Taking notes: the pen-to-paper advantage

It might seem strange, even primitive, but here's why taking notes on paper may become your weapon of choice when it comes to learning.

Female notebook writing sunny


Whether you’re sitting in a live presentation or watching a video with the luxury of a pause button, taking notes is essential to learning and retaining information.

The first challenge is to actually comprehend the information you’ve been given, and if you get past that hurdle, your second challenge is to stop that newfound knowledge from sneaking off into the dark expanses of your mind. The ease in which you absorb and retain information comes down to a number of factors, but there’s one important factor that may surprise you- the method you use to take notes.

In a world littered by digital screens, it might seem strange, even unnatural, to backtrack to something as primitive as paper and pen. But taking notes by hand could ensure you get the most out of your next lecture or learning session, and might become your weapon of choice.

Why you should consider taking notes by hand:

You can only write so fast

This doesn’t sound like an upside, but in the case of note-taking it actually is. The act of limiting how many words you write down encourages you to reflect more deeply on the information presented. By choosing your words carefully, your brain works a little harder on a far deeper level of processing than it would if you were writing verbatim.

Mark Twain once said, “I didn’t have time to write a short letter, so I wrote a long one instead."

This is the perfect illustration of how writing concisely takes more time and effort than writing in a ‘whatever comes to mind’ manner. Writing on paper is far tougher on the brain, but if you put in the hard yards, you’ll be rewarded with a deeper understanding and a higher likelihood of remembering what you’ve been taught.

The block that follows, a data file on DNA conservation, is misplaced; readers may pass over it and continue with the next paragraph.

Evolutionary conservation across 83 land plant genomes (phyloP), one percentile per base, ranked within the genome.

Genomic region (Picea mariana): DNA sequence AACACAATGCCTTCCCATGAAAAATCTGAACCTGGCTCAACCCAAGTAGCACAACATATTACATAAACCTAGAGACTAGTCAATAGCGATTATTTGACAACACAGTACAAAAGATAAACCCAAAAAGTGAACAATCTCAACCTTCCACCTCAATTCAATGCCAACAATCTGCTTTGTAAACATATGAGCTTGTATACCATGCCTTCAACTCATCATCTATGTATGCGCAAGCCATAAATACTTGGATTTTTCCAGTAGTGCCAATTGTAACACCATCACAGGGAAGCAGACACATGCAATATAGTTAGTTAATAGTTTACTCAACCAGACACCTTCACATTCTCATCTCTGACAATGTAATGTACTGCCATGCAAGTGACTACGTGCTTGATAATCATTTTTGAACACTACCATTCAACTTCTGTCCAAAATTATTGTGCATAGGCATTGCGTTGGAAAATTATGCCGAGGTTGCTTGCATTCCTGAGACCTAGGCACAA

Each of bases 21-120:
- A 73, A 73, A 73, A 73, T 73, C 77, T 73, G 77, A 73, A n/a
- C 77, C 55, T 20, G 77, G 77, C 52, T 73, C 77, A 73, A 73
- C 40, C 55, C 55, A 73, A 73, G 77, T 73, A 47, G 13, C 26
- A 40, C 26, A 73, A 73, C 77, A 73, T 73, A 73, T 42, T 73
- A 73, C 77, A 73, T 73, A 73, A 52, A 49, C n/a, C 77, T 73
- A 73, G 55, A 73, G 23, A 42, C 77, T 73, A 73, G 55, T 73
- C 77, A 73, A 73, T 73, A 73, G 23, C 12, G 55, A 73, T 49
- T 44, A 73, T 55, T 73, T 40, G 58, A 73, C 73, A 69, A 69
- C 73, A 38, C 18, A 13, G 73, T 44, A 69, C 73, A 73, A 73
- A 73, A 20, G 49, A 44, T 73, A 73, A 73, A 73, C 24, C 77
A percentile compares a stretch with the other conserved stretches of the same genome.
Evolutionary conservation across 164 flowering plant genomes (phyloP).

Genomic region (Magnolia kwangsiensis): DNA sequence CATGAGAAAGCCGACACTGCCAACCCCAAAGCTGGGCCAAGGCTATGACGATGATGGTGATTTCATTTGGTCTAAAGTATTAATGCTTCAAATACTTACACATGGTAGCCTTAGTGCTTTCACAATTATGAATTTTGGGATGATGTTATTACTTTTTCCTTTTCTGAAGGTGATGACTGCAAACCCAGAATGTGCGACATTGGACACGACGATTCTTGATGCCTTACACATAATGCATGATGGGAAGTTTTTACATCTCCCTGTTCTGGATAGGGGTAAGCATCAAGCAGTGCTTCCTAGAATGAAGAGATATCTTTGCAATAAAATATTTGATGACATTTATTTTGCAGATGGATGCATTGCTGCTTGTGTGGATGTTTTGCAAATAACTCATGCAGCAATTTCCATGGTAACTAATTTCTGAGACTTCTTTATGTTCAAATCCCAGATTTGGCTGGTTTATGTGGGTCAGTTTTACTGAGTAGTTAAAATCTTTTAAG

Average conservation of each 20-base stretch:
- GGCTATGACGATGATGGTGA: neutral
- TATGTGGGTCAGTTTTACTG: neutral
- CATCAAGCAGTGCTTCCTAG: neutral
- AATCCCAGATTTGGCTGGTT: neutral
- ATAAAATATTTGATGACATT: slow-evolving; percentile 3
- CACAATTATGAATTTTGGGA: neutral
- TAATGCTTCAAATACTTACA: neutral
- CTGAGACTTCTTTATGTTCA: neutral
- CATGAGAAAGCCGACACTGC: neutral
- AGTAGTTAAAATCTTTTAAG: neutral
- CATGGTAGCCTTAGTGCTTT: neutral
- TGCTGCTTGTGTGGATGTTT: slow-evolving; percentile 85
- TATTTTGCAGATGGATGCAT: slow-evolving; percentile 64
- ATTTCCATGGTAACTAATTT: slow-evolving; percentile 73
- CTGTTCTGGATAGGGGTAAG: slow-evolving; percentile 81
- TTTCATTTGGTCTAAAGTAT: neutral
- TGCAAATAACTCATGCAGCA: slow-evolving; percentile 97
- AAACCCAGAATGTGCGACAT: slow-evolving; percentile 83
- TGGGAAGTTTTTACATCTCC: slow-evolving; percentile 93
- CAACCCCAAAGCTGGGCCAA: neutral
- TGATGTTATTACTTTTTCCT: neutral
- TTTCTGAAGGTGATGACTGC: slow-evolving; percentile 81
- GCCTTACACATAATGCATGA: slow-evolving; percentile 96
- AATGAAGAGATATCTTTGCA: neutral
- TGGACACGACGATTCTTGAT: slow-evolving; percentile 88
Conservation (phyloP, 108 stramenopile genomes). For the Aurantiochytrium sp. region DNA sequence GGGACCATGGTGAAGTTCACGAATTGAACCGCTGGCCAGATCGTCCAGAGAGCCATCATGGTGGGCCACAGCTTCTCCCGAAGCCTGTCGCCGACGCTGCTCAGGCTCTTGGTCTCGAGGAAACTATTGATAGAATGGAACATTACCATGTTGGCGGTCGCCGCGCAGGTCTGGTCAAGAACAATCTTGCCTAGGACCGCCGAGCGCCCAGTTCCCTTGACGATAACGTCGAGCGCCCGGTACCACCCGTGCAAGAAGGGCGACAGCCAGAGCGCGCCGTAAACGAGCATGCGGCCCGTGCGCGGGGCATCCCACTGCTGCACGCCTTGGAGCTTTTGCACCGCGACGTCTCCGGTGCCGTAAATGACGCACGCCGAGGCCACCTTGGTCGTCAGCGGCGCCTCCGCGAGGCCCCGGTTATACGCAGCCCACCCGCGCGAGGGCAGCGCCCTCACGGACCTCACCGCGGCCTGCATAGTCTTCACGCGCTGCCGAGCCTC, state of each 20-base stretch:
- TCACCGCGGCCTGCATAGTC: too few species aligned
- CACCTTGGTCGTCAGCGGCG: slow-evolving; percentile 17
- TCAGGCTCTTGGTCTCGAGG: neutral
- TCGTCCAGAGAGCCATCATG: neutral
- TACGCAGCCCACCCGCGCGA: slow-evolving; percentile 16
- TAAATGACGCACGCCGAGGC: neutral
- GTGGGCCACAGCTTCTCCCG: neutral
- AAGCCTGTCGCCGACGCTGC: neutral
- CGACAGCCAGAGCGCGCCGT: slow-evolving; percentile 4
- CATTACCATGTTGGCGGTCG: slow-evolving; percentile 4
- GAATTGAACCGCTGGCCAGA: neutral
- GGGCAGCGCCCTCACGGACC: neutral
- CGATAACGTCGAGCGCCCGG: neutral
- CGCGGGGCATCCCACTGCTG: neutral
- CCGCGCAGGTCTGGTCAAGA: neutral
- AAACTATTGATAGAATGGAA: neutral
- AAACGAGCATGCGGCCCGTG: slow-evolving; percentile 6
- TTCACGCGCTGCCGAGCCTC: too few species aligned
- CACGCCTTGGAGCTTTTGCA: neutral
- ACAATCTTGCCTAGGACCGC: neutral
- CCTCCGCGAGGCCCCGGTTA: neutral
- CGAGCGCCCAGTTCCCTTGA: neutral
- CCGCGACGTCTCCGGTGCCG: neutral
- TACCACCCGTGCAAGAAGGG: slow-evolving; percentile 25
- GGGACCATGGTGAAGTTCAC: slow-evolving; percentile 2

Many people are visual learners

A major difference between writing on a notepad and on a laptop is the ability to visually emphasise key words in a quick and dynamic way. If you’ve got a Word document open, you can apply formatting – but it’s fiddly, and if you’re focused on fiddling you’re not really listening and absorbing information.

In the flick of a pen, you can easily make a certain word bigger, circle it, add diagrams or make connections to other words through arrows and flowcharts. It doesn’t have to be a work of art- it just has to bring meaning to what you’re writing.

On a laptop, your note-taking just can’t have that raw visual dynamism which, on return to your notes, will aid your understanding of the subject.

Keep it simple, keep it focused

There’s a certain kind of purity to a notepad and pen. These days, there’s such a focus on integration, with one program feeding into another and into another. The humble notepad is a medium that remains detached from all others, but in this case, that’s the beauty of it. You’ve got a blank canvas where anything can happen- there’s no apps to distract you, and there’s no technical knowledge to hinder you from making the adjustments you want, all you need is a pen.

Sure, the urge to doodle may replace your urge to check Facebook, but here’s the icing on the cake. Doodling has been said to increase attention, to hold you in the present moment, and to encourage idea generation… so doodle away!

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